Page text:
Several years ago, I started using an augmented reality (AR) app for my smartphone whenever I ventured into the mountains. It was quite useful; I could point my device at any mountain to see information overlaid on the image. When I moved my device around, the information changed to correspond with what I saw.
Google Glass was an early example of AR glasses. However, the Three Digital Accelerators (computing power, digital storage and bandwidth) I first identified in 1983 as the drivers of predictable exponential change were not advanced enough when this product emerged, and miniaturization of components had not reached the level needed to make the glasses look like regular glasses.
While few consumers tried them, Google Glass opened the eyes of entrepreneurs to see future possibilities. Surgeons used Google Glass to watch a patient’s vitals without taking their eyes off the surgical area, warehouse workers used them to locate products needing boxing, and universities used them to enhance student engagement in science lab classes.
The Future of AR
Now that the Three Digital Accelerators have improved enough to enhance smart glasses, consumer use will increase. Imagine walking down a busy street in New York City searching for the perfect slice of pizza. It would benefit you to be wearing AR glasses that can quickly scan the area for a highly recommended restaurant per consumer reviews. Wearing the technology rather than having your eyes divert to your phone is faster and safer.
I envision that the earpiece of your AR glasses will act as a rheostat, allowing you to fade the information in or out. As a keynote speaker, wearing a pair of AR glasses that allow me to see the names of audience members would be helpful, and by adjusting the fade control, turning off the information as needed will be helpful. This does not exist – yet. One of the principles I teach is “If it can be done, it will be done, and if you don’t do it, someone else will.”
It’s clear that practical uses for AR are ripe with opportunity. After acquiring smart glasses lens manufacturer Akonia Holographics in August 2018, Apple has been working on AR products. This positions the company to positively disrupt the industry, along with Microsoft and Facebook, which are working on AR glasses of their own.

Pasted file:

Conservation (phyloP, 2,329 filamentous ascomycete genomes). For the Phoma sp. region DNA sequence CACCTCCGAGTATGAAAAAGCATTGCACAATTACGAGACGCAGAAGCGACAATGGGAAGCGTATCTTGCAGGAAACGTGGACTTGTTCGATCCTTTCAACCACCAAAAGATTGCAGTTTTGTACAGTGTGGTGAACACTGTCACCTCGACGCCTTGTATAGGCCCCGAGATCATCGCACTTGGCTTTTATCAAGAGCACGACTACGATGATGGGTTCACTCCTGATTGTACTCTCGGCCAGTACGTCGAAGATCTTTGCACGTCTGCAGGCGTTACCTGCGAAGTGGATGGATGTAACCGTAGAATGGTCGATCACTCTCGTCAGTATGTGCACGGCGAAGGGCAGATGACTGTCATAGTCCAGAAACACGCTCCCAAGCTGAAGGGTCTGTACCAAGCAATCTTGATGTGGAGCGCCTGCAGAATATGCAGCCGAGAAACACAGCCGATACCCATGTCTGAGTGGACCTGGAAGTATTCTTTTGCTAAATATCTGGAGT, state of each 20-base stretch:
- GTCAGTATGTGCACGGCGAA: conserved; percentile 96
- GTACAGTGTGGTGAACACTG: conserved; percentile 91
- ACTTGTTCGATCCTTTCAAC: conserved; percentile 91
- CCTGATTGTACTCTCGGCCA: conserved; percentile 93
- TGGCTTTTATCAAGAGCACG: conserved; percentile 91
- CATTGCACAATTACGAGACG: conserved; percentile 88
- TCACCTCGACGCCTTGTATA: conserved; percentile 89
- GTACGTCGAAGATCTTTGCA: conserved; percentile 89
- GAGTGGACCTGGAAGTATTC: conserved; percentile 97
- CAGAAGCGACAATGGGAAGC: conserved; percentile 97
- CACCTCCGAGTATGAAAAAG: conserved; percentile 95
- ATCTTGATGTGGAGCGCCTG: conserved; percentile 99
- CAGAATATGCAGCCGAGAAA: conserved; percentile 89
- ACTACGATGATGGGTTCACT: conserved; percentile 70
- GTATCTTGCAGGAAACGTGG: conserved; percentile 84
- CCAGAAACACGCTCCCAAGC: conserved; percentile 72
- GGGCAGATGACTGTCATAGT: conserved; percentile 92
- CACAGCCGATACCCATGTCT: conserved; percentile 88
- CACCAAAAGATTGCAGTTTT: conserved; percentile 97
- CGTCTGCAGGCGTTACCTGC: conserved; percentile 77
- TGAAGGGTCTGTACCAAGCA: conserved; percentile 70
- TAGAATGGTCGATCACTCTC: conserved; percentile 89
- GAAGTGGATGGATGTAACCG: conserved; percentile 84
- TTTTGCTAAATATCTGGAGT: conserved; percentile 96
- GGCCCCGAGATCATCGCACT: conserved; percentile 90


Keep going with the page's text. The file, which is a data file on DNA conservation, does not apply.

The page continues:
Outside the US, Chinese technology giant Huawei is creating its own version of smart glasses. Its latest device, the Mate 20 Pro smartphone, already utilizes augmented reality apps predominately, but the company suggest that AR glasses are definitely in the works.
The company will bring more AR experiences to the Mate 20 Pro so its customers can use AR more widely before releasing its smart glasses. By better perfecting the user experience, they are pre-solving predictable problems, following one of my core principles.
Outside of AR, Huawei is a serious player in consumer electronics. It recently displaced Apple as being the world’s second-largest smartphone maker, expanded its digital products and even ventured into the world of smart speakers.
In comparison with virtual reality (VR), AR is developing faster for several reasons.
1) VR requires the user to be cut off from the real world in order to be fully immersed in a virtual world,while AR allows the user to see the real world simultaneously.
2) VR requires time-intensive graphic programming in order to create a photo-realistic 3D world, limiting the ability to attract the talent needed to grow as fast as AR.
3) VR headsets are cumbersome compared to AR glasses.
Augmented reality represents a new platform for launching game-changing products and services. If you want to profit from this fast-growing industry, focus on being anticipatory by identifying the Hard Trends that are shaping the future and their related opportunities to lead change.
If you would like to learn how to become more anticipatory in the new world of augmented reality, be sure to pick up my latest book The Anticipatory Organization today!
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